• Aged;
  • general ward;
  • hospitalization;
  • positive-pressure respiration;
  • respiratory insufficiency;
  • treatment outcome

Eur J Clin Invest 2010; 41 (1): 59–69


Background  The use of noninvasive positive pressure ventilation (NPPV) outside the intensive wards has been evaluated in patients with no limitation on life-sustaining support. Our aim was to evaluate its usefulness in general wards for patients with NPPV as the ceiling of ventilator care when admission to the intensive care unit (ICU) has been withheld.

Materials and methods  Noninvasive positive pressure ventilation was used in 44 patients with acute respiratory failure (ARF) and limitations to respiratory care– 22 with chronic obstructive pulmonary disease (COPD) exacerbations and 22 with acute cardiogenic pulmonary oedema (CPE). Survival at hospital discharge, and survival and readmission rate at 12 months were assessed.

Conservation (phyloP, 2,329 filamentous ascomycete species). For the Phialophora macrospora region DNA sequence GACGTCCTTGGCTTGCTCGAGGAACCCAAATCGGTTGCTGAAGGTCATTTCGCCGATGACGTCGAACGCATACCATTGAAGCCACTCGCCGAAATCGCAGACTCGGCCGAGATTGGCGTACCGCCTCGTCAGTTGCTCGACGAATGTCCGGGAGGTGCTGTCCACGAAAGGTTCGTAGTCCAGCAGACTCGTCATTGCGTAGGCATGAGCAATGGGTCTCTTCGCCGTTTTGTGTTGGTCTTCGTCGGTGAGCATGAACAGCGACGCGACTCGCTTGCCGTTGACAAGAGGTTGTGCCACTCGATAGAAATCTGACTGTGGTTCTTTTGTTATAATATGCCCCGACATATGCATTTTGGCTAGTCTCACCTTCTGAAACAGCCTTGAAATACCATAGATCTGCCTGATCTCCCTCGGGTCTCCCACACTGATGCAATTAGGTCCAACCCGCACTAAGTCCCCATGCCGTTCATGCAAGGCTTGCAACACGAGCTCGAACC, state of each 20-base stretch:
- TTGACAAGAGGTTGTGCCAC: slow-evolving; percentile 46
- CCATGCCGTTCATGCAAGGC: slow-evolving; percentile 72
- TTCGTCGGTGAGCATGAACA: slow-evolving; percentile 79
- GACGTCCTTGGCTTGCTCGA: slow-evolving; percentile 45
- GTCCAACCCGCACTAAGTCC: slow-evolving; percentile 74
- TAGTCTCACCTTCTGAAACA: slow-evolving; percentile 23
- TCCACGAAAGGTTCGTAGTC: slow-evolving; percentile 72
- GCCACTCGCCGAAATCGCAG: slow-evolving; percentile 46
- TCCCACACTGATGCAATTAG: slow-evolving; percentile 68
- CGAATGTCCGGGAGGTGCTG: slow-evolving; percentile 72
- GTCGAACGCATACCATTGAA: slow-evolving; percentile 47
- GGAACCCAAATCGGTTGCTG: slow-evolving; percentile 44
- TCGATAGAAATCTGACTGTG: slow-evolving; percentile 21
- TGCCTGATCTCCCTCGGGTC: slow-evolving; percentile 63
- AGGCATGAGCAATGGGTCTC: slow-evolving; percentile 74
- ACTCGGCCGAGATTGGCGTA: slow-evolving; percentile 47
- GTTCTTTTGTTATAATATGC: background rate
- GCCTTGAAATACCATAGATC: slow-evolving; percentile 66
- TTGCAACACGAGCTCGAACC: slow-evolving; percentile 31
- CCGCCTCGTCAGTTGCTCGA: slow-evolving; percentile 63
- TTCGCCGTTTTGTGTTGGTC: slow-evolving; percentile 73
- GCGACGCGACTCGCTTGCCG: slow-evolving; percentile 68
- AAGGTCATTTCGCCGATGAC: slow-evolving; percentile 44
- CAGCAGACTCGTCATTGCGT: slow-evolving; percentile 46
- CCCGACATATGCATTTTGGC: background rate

Results  Sixty-three per cent of COPD and 55% of CPE patients survived hospital discharge; and 50% and 37% respectively, were alive after 1 year. The cause of the in-hospital mortality was related to the admission diagnosis in 88% of cases. Cancer in COPD patients [P = 0·040, odds ratio (OR) = 15, 95% CI = 1·14–198] and the completion of NPPV treatment in both diseases (P = 0·008, OR = 0·03, 95% CI = 0·00–0·39 for COPD and P = 0·010, OR = 0·04, 95% CI = 0·00–0·45 for CPE) were related to in-hospital mortality.

Fifty-six per cent of COPD and 33% of CPE patients that survived hospital admission were readmitted.

Conclusions  Our study suggests that the use of NPPV in general wards could be a safe and effective option, as a last choice treatment, in patients with NPPV as the ceiling of ventilator care when admission to ICU has been withheld.